Everybody gets abuse on YouTube, but reborn enthusiasts are targeted for unusually large amounts of vitriol. The comments sections under their videos are a battleground between fans and haters, who just can’t grasp the idea that women would spend their free time caring for imitation infants. Many major reborn accounts have started typing a disclaimer under every clip?—?“yes, I know these dolls are not real.”
It hasn’t seemed to help.
The reborn doll industry is a fascinating one. Because they’re a niche product, there’s no “big company” that produces them. Instead, a network of artisans around the country painstakingly manufactures them one at a time, often to the custom specifications of the buyer. The number of therapeutic buyers is now dwarfed by hobbyists.
These dolls are obviously serving a need, and it might be a genetic one. Studies of other primates have shown pretty conclusively that female animals are drawn to baby dolls. Chimpanzees even make their own “babies” out of bundles of sticks and grass and play-nurture them.
The thing about babies, though, is that they grow up. Eventually you get to stop changing diapers and waking up for feedings at night and enjoy the other wonders of parenthood. The “mothers” of these reborn babies will never watch their kids take their first steps, or say their first words. They’re stuck in this perpetual dependence of infancy.
For some, that’s not a problem. I spoke to Sabrina, who made the video we started off with, on how she got into reborns.
“I was 13, almost 14 years old. I was looking on the internet after a Baby Think It Over doll, but instead I found a website where they sold reborn dolls, and I fell in love.”
Baby Think It Over dolls are realistic dolls with built-in electronics that they give high school students in health class to scare them away from premarital sex. They cry to be fed, changed and cuddled. An onboard computer measures your response times and tattles on you to your teacher.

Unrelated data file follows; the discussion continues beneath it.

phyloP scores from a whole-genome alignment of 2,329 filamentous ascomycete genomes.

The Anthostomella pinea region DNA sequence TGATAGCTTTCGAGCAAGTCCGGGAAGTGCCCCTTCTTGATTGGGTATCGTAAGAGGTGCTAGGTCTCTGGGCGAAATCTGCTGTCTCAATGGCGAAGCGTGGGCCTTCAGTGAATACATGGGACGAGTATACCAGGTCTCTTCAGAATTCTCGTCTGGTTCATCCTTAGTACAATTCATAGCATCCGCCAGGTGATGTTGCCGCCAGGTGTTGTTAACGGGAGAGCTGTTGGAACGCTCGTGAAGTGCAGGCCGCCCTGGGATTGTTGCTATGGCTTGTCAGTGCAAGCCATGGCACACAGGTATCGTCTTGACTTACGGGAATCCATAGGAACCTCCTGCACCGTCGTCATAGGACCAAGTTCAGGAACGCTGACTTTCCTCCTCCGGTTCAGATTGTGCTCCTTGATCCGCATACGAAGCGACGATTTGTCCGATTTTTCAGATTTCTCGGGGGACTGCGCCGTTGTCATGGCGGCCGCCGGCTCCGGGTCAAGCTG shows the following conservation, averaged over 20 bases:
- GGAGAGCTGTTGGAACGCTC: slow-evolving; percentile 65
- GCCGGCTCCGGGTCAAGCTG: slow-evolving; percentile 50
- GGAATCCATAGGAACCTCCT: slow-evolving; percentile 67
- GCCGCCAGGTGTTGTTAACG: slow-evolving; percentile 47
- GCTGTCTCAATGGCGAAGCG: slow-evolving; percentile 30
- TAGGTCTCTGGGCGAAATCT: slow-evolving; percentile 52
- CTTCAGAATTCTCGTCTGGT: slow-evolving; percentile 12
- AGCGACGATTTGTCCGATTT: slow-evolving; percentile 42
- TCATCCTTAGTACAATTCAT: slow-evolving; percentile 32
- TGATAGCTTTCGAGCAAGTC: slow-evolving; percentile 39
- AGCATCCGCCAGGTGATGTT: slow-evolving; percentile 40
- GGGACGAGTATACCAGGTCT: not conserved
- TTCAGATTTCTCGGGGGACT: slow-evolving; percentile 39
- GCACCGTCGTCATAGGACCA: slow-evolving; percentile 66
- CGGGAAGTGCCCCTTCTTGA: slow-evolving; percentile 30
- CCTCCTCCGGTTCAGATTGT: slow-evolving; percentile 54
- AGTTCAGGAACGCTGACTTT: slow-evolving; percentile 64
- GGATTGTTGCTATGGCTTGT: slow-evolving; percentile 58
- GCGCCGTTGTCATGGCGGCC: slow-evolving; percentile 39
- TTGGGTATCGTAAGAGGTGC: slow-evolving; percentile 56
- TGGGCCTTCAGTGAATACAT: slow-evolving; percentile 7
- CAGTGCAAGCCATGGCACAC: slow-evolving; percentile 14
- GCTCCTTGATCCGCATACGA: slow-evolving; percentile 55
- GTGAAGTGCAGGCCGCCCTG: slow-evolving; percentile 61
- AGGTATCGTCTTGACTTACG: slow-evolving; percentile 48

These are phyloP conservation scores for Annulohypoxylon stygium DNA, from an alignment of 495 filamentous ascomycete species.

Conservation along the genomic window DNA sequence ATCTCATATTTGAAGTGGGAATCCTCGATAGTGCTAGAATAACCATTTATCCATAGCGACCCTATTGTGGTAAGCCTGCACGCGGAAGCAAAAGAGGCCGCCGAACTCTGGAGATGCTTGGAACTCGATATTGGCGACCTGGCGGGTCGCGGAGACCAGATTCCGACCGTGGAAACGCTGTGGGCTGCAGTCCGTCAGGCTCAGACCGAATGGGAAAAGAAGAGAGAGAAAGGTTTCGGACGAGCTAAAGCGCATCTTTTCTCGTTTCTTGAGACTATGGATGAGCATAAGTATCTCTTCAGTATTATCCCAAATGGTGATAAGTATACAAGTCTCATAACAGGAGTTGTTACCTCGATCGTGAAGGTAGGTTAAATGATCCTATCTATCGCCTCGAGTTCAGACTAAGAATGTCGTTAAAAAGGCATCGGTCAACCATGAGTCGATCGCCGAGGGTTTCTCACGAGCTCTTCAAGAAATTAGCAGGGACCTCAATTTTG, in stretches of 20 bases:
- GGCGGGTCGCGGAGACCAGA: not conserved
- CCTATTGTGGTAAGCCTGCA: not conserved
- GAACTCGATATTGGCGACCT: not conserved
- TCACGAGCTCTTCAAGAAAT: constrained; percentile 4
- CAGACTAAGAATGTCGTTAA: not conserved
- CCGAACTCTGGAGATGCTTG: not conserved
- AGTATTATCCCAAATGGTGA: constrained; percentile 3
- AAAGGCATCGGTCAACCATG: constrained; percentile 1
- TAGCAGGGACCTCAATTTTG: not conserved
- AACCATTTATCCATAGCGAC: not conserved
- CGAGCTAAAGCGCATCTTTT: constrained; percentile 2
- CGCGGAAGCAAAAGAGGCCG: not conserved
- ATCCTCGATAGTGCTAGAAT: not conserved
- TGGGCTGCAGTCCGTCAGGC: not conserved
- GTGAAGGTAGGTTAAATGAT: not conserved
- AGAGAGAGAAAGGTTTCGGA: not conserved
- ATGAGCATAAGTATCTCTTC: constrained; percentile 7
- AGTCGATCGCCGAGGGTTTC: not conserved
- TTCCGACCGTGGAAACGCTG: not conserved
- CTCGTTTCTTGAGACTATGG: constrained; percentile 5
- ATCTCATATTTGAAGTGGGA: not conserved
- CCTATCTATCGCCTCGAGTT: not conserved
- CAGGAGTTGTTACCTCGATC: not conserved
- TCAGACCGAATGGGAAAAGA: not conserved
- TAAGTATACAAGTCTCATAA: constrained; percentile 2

The whole point of these things is that they’re a huge pain in the ass. So to want one recreationally is pretty unusual.
Unfortunately for Sabrina, Baby Think It Overs aren’t sold to the general public, and you have to buy a couple dozen at once. So getting a reborn seemed like a workable substitute.
Sabrina launched her YouTube channel three days after getting her first doll. It blew up rapidly, and now she has nearly 200,000 subscribers. Her family of reborns has swelled to 15 dolls, each one starring in their own video series. They arrive, are unboxed, introduced to the other babies, get a few videos about their routines and then pushed aside for a new, fresh baby to replace.
Sabrina does hope to make the transition from silicone parenting to the real thing. “I know I will. But my boyfriend and I are still young. So we’ll wait another year or two.”
Parenting is a struggle, but it’s a struggle with a fantastic reward: seeing your child grow up into a healthy, happy adult. Reborn dolls transform child-rearing into a zero-stakes performance, where if things ever get too tough you can just put the infant into a Tupperware and hide it in the attic.
Reborns were designed to help people cope with the trauma of losing a child. Instead, they’ve turned into a way to transform parenting into a mediated, consequence-free experience. I can’t help but wonder what kind of parents these women will be, once they hold a real baby for the first time.